In the last four decades after the independence of Bangladesh, many changes have taken place in men-women relationships. Population has increased, and so has landlessness. This change expanded beyond the rural areas especially since 1990s during the era of expanding garments industry the number of female workers increased giving less wages than the men. Their earning capability was enhanced.

Many women are now self-reliant with reduced dependency. Some women are even providing living and maintenance costs of unemployed men. Women expatriate workers are sending remittances to the country. Socio-economic status of their families has been improved.

In the 1970s and 1980s, very few women used to go out of home to participate in agricultural work. Their agricultural work was limited to growing vegetables in their homesteads, rearing domestic animals, and after harvesting activities of crops. But since the 90s the women started to prepare the soil, row and harvest paddy in addition to their usual activities.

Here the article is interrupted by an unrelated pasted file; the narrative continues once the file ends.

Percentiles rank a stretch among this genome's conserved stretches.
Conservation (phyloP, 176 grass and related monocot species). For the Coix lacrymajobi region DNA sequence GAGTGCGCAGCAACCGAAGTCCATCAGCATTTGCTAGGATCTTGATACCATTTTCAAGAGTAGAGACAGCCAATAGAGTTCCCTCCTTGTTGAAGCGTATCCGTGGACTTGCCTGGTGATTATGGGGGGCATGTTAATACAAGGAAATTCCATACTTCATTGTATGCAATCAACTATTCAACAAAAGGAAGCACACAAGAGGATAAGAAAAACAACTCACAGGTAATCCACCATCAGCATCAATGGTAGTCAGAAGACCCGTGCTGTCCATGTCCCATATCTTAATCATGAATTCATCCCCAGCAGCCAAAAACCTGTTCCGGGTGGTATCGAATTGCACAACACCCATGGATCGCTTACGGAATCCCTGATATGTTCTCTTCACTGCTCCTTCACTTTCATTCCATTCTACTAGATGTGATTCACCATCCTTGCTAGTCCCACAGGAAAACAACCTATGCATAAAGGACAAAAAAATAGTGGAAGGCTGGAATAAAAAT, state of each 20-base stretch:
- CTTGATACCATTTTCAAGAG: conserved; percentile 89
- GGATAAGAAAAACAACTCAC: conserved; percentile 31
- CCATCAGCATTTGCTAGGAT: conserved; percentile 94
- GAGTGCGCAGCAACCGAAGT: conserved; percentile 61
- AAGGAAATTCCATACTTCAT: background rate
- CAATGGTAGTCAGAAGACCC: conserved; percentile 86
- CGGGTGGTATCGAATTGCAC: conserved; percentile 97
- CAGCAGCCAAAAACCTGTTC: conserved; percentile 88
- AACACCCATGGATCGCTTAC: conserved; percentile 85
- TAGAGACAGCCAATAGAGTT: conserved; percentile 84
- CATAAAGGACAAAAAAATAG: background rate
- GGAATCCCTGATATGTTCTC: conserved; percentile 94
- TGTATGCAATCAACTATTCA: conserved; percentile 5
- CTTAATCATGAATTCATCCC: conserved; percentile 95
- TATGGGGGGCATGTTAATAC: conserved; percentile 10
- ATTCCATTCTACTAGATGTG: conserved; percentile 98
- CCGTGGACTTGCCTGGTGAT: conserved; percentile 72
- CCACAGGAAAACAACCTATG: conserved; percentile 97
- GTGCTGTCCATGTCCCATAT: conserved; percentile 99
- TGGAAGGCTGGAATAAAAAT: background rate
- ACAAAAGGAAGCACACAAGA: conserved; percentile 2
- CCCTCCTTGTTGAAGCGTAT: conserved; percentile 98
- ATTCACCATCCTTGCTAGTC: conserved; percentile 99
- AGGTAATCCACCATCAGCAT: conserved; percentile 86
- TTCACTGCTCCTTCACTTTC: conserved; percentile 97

Silent increase of rural women participation and contribution in agriculture sector in Bangladesh is ignored by the state though they are changing their lives along with thousands other people by keeping traditional farming alive.72.6 percent women (Labour Force Survey of Bangladesh - 2016-17) are engaged in agricultural activities but they are deprived of recognition as farmers, let alone in own farmlands, and still they have no access in the land.

Women farmers from rural Bangladesh play the principal roles in preparing the soil, producing crops, harvesting, crashing, preserving seed and crop, preservation of ecosystem, supplying drinking water, preparing and managing organic fertilizer, and last but not the least ensuring food and nutrition to the families. Even though women remained upfront in the progress of agriculture economy, their contribution to farming has not evaluated properly.